Fight Obesity: Use Your KitchenLizzie Heiselt
I don’t mean to cause any alarm, but we have a food problem in this country. It has been described as a “war” and an “epidemic.” And it’s causing a lot of angst and concern for the health and welfare of ourselves and our children.
Experts are working on solving the problem in any number of ways — some a little off the wall, some downright sensible and serious. Food industries are doing their part in make us feel like we’re making healthy choices (even if we’re not). Schools are rethinking their menus and even their layouts. Even the First Lady of the United States is digging her hands in deep to try to turn this obesity thing around.
And you? What are you doing? Are you fighting the war against obesity on the home-front? A few weeks ago Jane Brody of the New York Times wrote that while sugar and high-fructose corn syrup have justly been demonized for their part in the obesity epidemic, it is merely a small factor of many that are contributing to this serious health problem. Among the most effective solutions, she suggests, is returning to the kitchen to prepare our own food from scratch more frequently.
“The increase in obesity began nearly half a century ago with a rise in calories consumed daily and a decline in meals prepared and eaten at home,” she writes.
The more we eat out, and the more we rely on convenience foods, the less we know about what we eat and the more we are at the mercy of the food industry for our health and well-being. Our sense of a portion size has become distorted and so have our waistlines.
But when we cook at home, we know exactly what we are eating. We know how it is prepared. We have a sense for how much fat and sugar and sodium are in it. And we appreciate it more.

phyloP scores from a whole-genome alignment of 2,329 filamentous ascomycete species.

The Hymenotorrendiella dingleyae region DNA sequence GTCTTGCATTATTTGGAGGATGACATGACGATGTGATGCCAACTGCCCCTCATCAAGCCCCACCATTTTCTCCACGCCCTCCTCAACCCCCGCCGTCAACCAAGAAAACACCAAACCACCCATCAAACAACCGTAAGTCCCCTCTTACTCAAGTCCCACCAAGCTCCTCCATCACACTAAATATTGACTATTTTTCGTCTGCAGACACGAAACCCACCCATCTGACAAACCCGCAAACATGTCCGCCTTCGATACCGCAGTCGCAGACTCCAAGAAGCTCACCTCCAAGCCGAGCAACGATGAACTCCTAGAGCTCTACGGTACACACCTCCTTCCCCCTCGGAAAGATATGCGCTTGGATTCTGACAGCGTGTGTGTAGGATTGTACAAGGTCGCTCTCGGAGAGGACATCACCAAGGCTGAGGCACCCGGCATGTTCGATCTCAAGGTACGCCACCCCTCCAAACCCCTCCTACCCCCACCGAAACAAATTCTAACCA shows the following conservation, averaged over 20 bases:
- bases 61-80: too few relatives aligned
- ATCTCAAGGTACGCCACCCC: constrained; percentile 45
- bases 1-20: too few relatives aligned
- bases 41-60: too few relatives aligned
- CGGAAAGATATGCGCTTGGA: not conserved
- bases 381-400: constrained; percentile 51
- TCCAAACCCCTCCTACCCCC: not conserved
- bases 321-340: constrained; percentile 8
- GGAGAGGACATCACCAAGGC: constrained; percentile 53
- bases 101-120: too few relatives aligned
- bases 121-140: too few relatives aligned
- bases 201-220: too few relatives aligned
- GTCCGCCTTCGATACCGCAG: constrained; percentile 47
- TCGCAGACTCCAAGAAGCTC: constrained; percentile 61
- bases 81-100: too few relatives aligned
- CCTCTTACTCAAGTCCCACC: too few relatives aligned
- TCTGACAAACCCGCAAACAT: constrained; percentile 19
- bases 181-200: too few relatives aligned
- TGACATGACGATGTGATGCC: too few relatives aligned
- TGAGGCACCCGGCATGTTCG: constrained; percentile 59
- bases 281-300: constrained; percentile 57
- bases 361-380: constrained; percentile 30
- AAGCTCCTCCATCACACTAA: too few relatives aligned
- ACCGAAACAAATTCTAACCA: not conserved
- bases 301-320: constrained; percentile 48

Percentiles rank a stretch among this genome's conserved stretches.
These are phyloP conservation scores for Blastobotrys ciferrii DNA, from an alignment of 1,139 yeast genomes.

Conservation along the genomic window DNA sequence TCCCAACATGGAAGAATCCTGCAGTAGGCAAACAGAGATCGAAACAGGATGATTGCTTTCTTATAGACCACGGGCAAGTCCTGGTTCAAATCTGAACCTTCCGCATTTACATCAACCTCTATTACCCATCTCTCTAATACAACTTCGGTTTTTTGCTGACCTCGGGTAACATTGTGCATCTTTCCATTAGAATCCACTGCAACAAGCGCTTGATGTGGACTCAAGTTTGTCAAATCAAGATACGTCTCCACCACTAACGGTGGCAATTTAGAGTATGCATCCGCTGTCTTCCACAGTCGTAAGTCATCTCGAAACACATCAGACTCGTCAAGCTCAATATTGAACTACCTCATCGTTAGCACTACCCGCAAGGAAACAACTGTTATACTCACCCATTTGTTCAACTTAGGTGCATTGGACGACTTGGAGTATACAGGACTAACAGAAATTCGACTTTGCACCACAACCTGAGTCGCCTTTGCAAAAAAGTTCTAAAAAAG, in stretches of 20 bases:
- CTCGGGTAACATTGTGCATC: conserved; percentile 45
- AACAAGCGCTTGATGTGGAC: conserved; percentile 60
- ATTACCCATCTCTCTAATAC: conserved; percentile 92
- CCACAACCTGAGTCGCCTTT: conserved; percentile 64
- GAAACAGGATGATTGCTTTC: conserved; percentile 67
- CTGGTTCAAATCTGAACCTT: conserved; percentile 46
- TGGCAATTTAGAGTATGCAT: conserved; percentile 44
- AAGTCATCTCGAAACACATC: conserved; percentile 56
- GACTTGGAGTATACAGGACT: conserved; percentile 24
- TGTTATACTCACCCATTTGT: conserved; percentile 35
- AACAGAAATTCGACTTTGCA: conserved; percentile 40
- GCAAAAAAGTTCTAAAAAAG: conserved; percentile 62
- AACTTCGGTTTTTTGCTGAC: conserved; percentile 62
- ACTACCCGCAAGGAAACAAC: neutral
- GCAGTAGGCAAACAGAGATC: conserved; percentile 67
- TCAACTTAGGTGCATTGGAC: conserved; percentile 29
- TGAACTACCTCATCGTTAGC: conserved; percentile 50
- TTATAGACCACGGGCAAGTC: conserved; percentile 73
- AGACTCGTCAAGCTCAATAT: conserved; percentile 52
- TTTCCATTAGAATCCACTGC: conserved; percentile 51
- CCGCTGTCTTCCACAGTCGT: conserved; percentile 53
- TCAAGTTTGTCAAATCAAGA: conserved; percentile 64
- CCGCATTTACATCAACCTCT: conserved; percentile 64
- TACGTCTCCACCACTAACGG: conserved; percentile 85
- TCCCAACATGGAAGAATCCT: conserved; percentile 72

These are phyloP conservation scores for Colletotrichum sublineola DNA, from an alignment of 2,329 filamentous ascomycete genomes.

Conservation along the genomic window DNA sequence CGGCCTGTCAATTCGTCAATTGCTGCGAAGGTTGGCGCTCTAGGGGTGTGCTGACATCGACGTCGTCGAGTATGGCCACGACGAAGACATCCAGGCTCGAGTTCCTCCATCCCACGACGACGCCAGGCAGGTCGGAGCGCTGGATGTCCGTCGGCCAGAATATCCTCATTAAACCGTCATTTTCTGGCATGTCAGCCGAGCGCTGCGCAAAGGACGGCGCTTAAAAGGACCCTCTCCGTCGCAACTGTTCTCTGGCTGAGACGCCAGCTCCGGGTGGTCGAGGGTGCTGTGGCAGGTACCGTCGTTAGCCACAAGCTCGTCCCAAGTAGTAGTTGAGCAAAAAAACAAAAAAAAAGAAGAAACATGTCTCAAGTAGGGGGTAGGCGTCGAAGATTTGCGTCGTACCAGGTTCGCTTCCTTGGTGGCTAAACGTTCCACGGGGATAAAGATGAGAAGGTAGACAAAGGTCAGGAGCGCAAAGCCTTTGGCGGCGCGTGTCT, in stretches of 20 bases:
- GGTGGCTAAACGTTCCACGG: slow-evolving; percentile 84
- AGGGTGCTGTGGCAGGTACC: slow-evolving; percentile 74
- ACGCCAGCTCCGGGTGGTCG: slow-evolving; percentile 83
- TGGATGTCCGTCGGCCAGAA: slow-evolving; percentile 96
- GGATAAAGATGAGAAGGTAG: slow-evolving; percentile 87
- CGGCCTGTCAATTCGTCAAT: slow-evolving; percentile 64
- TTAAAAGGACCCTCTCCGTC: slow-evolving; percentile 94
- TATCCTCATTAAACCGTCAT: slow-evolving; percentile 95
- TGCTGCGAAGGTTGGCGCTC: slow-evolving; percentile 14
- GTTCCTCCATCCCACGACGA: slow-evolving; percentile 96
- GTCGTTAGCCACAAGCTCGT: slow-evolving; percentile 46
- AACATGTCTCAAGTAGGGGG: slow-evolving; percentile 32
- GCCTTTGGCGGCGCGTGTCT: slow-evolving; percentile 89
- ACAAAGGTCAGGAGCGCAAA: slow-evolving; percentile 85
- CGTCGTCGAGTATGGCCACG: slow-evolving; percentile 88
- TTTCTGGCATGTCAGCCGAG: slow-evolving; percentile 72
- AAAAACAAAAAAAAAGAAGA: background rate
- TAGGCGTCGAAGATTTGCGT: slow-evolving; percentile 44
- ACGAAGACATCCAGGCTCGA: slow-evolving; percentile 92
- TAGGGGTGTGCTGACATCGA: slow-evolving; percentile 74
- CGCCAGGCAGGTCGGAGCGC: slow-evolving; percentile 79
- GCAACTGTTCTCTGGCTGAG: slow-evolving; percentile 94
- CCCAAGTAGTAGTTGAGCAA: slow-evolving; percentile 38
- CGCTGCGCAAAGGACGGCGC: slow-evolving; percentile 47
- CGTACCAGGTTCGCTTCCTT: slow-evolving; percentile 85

I know what you’re thinking: you don’t have the time or the money for homecooking. This is just another thing to add to your already too-full plate, or to send you on a guilt trip for not being able to be all things to all people or at least not a gourmet chef to your family.
You may be surprised, however, to find, that home-cooked meals generally don’t take that much longer to make than “convenience food.” And cooking at home from fresh ingredients can actually save you money.
But how can you be surprised by it if you don’t try it? KJ Dell’antonia of The New York Times Motherlode blog is going to try it. For a week: from June 16-22. She’s promised to document her experience preparing more of her family’s food at home. I’ll be following along and doing the same as I wage my own personal war against obesity, on the home-front, in my kitchen.
And I challenge you to do the same.